Thanks for the detailed explanation.
So, here after I satisfied all the prerequisites, when compiling the RPM
source, I encounter the following compilation errors:
In file included from dbconfig.c:14:
./rpmdb.h:433: error: expected specifier-qualifier-list before
./rpmdb.h:490: error: expected specifier-qualifier-list before 'DB_LOGC'
./rpmdb.h: In function 'dbiCopen':
./rpmdb.h:589: error: 'struct _dbiIndex' has no member named 'dbi_vec'
./rpmdb.h: In function 'dbiCclose':
what do you think that is?!
On Mon, 08 Aug 2011 15:36:34 -0400, Jeff Johnson <firstname.lastname@example.org> wrote:
> On Aug 8, 2011, at 1:19 PM, Belal Salem wrote:
>> Actually, what I'm trying to do is the following, may be you have an
>> advice for me:
>> I'm running RHEL-5, I found it the most stable and secure Distro that
>> runs smoothly almost all the high-end simulation and 3D applications
>> that I'm using intensively, the problem is that there are dozens of
>> simple but important applications/utilities that requires higher
>> versions of glibc and python, those that where supplied as rpm packages
>> that requires newer versions of the RPM to be installed!
> Yes, you aren't alone here either: most "enterprise" distros have such a
> "supported" life that they become irrelevant.
> I'm not sure that ether's any "enterprise" distro with a solid upgrade
> Dag's repository is likeliest best both reputation ally and in in
> Check there first imho.
>> So, I decided to build a custom system installation that satisfies all
>> my needs.
>> I manually forced upgrade glibc with a version that gives 2.6 and 2.7
>> without breaking the system dependencies, and I compiled python-2.7.2,
>> and now my system runs really great! and I can run those new
>> applications smoothly.
> Upgrading REHL5 to python-2.7.2 is non-trivial: congratulations on
>> The only one thing that I'm suffering from is that I have to manually
>> extract and install them since they require higher signature of
>> fileDegist, payload and rpm compressing... for that I decided to
>> upgrade to RPM-5 to be able to install them regularly using the RPM
> Yes: distros have chosen to use SHA-256 file digests without bothering
> to release a compatible version of rpm.
> There is a way to disable file digests using --nofdigests (I've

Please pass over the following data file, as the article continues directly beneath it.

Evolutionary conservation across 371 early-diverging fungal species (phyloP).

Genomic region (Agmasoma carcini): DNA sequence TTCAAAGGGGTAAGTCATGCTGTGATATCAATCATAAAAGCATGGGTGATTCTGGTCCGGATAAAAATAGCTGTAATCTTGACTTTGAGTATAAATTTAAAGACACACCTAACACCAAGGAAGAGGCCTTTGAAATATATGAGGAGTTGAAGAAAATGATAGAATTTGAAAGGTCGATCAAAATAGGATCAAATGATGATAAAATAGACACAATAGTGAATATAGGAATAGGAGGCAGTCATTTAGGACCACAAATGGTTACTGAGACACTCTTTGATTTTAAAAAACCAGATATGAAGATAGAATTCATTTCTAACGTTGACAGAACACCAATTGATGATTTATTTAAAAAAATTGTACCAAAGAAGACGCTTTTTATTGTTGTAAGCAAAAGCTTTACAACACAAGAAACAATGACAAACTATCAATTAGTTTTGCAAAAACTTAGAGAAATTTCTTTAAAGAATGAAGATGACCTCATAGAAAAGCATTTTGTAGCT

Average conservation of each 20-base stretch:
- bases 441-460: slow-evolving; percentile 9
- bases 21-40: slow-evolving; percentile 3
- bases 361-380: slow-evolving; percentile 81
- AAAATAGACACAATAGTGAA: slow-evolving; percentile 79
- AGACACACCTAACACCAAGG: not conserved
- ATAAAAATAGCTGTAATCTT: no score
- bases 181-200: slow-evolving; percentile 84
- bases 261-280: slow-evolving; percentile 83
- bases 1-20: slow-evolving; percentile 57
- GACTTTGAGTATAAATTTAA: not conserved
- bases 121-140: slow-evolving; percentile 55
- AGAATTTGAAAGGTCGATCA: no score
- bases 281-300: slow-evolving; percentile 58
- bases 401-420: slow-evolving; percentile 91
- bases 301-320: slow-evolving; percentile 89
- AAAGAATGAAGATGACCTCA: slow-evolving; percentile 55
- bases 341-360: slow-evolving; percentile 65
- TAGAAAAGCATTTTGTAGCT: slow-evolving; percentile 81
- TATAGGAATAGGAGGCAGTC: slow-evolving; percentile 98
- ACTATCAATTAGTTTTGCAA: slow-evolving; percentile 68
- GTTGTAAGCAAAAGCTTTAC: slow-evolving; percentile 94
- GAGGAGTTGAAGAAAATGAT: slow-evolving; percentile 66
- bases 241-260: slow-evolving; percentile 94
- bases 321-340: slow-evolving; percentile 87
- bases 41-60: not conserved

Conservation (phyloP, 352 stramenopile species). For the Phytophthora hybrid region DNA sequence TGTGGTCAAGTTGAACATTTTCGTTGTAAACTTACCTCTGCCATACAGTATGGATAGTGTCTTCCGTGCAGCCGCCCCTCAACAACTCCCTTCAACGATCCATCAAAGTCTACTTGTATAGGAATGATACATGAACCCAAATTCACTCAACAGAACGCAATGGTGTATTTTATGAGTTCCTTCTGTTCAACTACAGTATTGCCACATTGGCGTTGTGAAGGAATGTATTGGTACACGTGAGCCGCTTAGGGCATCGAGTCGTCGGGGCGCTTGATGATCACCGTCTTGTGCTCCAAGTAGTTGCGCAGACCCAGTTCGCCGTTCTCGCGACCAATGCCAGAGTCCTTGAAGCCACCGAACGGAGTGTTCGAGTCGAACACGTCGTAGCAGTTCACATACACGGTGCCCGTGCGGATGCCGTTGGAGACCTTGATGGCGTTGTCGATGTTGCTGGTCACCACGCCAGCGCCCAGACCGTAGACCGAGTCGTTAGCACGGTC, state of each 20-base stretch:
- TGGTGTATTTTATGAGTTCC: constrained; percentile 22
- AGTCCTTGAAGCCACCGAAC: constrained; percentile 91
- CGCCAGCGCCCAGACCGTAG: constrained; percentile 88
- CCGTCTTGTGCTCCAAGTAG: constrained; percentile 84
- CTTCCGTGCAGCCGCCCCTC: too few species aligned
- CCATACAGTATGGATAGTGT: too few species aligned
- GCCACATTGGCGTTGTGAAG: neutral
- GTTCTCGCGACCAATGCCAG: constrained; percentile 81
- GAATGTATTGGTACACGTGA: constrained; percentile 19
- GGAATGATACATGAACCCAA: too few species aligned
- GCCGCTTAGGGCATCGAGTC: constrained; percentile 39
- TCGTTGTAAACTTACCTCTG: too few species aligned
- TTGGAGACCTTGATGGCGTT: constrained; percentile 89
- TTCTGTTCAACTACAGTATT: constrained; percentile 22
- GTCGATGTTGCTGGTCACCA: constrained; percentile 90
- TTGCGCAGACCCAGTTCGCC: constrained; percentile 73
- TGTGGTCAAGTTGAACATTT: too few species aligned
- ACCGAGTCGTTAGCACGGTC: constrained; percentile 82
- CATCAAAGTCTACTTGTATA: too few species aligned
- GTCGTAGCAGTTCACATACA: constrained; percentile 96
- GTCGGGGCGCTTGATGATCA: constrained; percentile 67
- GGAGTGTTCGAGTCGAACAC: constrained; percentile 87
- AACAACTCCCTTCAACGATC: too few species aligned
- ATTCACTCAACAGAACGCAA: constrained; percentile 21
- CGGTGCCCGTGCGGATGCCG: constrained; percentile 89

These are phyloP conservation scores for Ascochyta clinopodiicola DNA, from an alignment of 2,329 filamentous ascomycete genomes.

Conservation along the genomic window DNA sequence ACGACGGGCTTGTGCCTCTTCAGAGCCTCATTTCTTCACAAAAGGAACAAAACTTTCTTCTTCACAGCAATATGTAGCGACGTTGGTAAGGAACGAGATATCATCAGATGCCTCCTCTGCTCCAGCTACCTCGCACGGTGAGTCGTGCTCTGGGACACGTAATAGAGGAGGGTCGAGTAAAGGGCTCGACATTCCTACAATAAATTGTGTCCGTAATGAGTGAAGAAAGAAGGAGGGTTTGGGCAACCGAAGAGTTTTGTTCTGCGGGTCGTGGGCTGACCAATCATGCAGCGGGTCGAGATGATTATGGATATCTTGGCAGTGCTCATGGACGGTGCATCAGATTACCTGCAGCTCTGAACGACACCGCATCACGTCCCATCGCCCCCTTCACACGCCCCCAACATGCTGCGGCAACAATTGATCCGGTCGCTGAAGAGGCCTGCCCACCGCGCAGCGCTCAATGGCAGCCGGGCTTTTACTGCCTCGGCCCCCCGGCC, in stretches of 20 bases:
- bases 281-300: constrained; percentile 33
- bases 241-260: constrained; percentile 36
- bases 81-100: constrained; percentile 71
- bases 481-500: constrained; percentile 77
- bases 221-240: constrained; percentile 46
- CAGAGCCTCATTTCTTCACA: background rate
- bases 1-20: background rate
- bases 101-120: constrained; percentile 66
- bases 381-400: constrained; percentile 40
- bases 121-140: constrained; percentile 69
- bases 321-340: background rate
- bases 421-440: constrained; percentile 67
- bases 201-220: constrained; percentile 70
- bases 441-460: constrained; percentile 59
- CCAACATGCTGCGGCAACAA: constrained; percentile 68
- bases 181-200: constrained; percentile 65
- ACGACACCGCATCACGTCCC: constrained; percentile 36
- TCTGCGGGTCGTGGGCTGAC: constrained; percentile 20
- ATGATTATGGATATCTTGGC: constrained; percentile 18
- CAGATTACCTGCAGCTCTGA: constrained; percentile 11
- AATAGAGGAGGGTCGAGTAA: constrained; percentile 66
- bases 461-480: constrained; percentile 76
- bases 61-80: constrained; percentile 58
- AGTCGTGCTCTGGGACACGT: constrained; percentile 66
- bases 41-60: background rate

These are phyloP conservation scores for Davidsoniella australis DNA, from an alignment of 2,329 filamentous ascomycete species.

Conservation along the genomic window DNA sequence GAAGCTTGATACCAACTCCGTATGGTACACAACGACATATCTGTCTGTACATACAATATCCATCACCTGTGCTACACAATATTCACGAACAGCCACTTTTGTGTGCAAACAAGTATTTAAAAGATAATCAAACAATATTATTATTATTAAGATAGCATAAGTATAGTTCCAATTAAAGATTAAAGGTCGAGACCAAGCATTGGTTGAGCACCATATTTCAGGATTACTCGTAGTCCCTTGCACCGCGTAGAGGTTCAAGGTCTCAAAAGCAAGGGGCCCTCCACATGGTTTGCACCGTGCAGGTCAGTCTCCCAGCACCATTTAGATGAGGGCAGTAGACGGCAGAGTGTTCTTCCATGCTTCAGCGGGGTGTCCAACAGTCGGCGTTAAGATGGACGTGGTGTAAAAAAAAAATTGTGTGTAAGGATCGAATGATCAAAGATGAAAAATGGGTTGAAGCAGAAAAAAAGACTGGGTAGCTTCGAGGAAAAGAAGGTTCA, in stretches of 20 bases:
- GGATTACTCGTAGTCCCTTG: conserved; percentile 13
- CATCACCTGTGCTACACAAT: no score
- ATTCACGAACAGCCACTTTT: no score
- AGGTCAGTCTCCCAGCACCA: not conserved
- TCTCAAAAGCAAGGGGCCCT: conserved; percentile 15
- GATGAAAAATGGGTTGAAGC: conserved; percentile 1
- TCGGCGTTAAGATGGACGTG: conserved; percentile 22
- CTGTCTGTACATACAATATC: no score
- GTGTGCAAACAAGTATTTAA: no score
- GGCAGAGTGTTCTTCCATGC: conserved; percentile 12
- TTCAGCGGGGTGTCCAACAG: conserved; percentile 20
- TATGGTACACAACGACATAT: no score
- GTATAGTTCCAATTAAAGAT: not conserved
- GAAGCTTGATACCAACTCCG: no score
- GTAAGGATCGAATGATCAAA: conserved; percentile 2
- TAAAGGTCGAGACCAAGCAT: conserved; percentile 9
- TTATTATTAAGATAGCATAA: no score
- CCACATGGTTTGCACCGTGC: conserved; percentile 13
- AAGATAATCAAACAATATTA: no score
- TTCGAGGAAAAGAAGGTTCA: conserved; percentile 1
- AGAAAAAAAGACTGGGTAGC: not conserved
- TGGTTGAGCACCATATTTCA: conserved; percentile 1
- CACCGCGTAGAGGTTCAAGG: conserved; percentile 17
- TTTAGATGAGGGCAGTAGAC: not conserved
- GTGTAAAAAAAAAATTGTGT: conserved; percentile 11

> forgotten the
> older option, it has been 6 years or so: --nomd5sums? something like
> Sadly that *still* isn't enough because of the XZ! XZ! XZ! craziness. So
> often nothing one can do except extract the payload
> rpm2cpio.sh foo*.rpm | cpio -dim
> (there's a shell script that permits inserting a unxz where needed).
> There are back ports of XZ and SHA256 file digests to whatever RPM is
> in RHEL5 if needed: I can dig out the necessary patches if GOOG
> cannot find something that Just Works.
>> Any advices about that! are there an easy way to let the RPM source
>> compile both of the i686 and x86_64 bit.
> All depends on what is considered "easy".
> FYI: rpm-4.4.7 (on which @rpm5.org is based) treats arch simply as a
> string. SO
> it's entirely feasible to do
> rpmbuild -ba --target=hotmommacpu foo.spec
> and end up producing binary
> Whether that is useful or not is a far more complex answer: but RPM
> won't stop you
> from attempting.
> For RHEL5, its likely easiest to add (and change)
> which contains in 1-line the usual config.guess string like
> There are ways to invoke with a setarch(1) prefix like
> setarch x86_64 rpmbuild -ba yadda.spec
> but I find that rather more annoying than easy: usually I'm building
> a set of packages, and editing /etc/rpm/platform is persistent (and easy)
> even if I usually forget to check the setting when building.
>> What I'm confused about, is that the RPM has many dependencies, and I
>> don't know which one of them should be compiled for both i686 and
>> x86_64 and which needs to only compile for x86_64.
> All ELF dependencies have a "color" and are attached to file(s) (if the
> functionality is not disabled).
> So color is 0 == "white", 1 == elf32, and 2 == elf64 and you can see the
> dependencies by doing
> rpm -qp --filerequire *.rpm
> to see which dependencies are associated with each file.
> There is a --fileprovide as well, and you can also see what rpm is going'
> to do by typing, say,
> find /bin | /usr/lib/rpm/rpmdeps --requires
> or even
> echo "/bin/sh" | …
> (there's a --provides analogue to --requires too).
> Other arch-specific dependencies are usually dictated by Packaging
> Policy Police somewhere.
> Note that RHEL5 is particularly strangely painful in the way it handles
> ix86 <-> x86_64 "multilib".
> 73 de Jeff
> RPM Package Manager http://rpm5.org
> User Communication List email@example.com
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Received on Tue Aug 9 00:53:16 2011